A diamond in the rough, the Kootenai Lodge is a precious part of
During their ownership from 1990 to 2005, owners Mark and Debi Rolfing completed numerous restoration, preservation, and remodeling projects that enhanced this magical place as seen in this section of the website.
More recent restorations and new construction under the Milhous Group can be viewed at: www.thekootenai.com
One of their first projects was the remodel of the Hepburn Cabin, selected in part because each of the four rooms has a handsome rock fireplace.
The two-bedroom, two-bath duplex was converted to include a living area, kitchen, master bedroom and sitting area, master bath with Jacuzzi, and laundry facility. For many years the Hepburn Cabin was used as Debi and Mark's residence, while staying at Kootenai Lodge.
The remodel included re-wiring, re-chinking logs, re-insulating the cabin, and the installation of new windows to make it suitable for year-round use. Wall paneling was removed to showcase the stately larch logs used to construct the cabin and all new Kohler plumbing and appliances were installed throughout the cabin. Fabrics, furniture and accessories reflect a Montana flavor with an elegant finish.
Another focus in the first year was to power-wash, sand and oil all the log buildings to bring out the beauty of the wood's rich golden cambium.
Local artisan Jeffery Funk created custom fire screens for the numerous fireplaces in the Kootenai Lodge cabins.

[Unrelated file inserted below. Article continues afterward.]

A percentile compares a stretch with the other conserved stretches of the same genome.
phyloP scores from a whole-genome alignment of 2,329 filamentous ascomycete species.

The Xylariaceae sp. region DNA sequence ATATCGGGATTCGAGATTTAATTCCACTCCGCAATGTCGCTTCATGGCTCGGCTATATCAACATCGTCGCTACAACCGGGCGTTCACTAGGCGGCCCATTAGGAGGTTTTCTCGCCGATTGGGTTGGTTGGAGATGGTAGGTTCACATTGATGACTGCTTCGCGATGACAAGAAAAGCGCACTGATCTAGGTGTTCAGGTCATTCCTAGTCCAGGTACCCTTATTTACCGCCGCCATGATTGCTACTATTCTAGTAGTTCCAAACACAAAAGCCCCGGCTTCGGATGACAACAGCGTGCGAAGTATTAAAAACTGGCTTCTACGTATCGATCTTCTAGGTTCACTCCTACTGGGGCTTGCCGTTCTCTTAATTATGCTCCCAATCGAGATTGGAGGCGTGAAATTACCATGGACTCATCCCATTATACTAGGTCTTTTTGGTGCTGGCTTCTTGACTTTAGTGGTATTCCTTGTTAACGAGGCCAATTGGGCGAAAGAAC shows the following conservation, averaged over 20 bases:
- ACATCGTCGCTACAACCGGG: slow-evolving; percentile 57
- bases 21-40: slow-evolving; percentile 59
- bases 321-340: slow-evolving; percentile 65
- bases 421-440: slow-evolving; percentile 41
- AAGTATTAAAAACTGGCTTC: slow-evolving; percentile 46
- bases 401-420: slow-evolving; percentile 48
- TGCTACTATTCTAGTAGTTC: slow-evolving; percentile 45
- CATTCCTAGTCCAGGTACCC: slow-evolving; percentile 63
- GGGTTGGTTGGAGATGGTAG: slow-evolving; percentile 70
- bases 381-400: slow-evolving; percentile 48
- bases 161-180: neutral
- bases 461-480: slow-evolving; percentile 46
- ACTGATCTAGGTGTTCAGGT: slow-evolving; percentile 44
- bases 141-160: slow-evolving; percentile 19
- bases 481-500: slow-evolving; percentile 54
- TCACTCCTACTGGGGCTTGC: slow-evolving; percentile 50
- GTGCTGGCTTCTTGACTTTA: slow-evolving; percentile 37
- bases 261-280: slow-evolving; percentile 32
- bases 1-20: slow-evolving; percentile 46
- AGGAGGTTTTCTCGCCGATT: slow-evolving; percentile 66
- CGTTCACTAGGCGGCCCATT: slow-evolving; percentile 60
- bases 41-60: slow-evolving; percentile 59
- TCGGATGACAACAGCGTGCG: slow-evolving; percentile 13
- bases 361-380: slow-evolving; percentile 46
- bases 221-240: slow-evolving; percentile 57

The lodge entrance was bestowed with the grand treatment it deserved with the addition of stone pillars by craftsmen Denny and Kitty Kellogg, gate lights and decorative gate work fashioned by Jeffery Funk, and $10,000 in electrics installed for an automatic gate opener and lighting.
A number of improvements were made in the Florman Cabin including re-wiring, re-chinking logs, re-plumbing, and re-insulating the cabin. Fascia board and doors were sanded and re-stained, new screens and storm windows were constructed, and floors were restored and oiled. Two showers were added to the bathrooms but the claw foot tubs and original sinks were retained to preserve the grace and charm of the spacious rooms.
Interior decorating in the Florman Cabin was fashioned by Mary Margaret Interiors to capture the grand days of the 1920s.
The Keresey Cabin was also remodeled and restored for use as a year-round residence. This remodel took over a year and included the addition of a kitchen, laundry room and pantry.
When Debi and Mark became foster parents in 1999, a back room without a floor was magically transformed to a nursery for newborn babies received in Cradle Care. Artist Margarit Suter created an angelic scene that included blue skies, clouds and angel cherubs. A display case built in the 1920s was converted to a cabinet for baby clothes.
Many of the original furniture pieces built on the property were used to decorate the Keresey Cabin. Much of the furniture at Kootenai Lodge was built in the 1920s from native wood in a carpenter's shop located near the barn.
In the Doubleday Cabin, which was constructed in the 1980s, new feather beds, comforters and bedspreads were added and custom made fire screens replaced the old ones.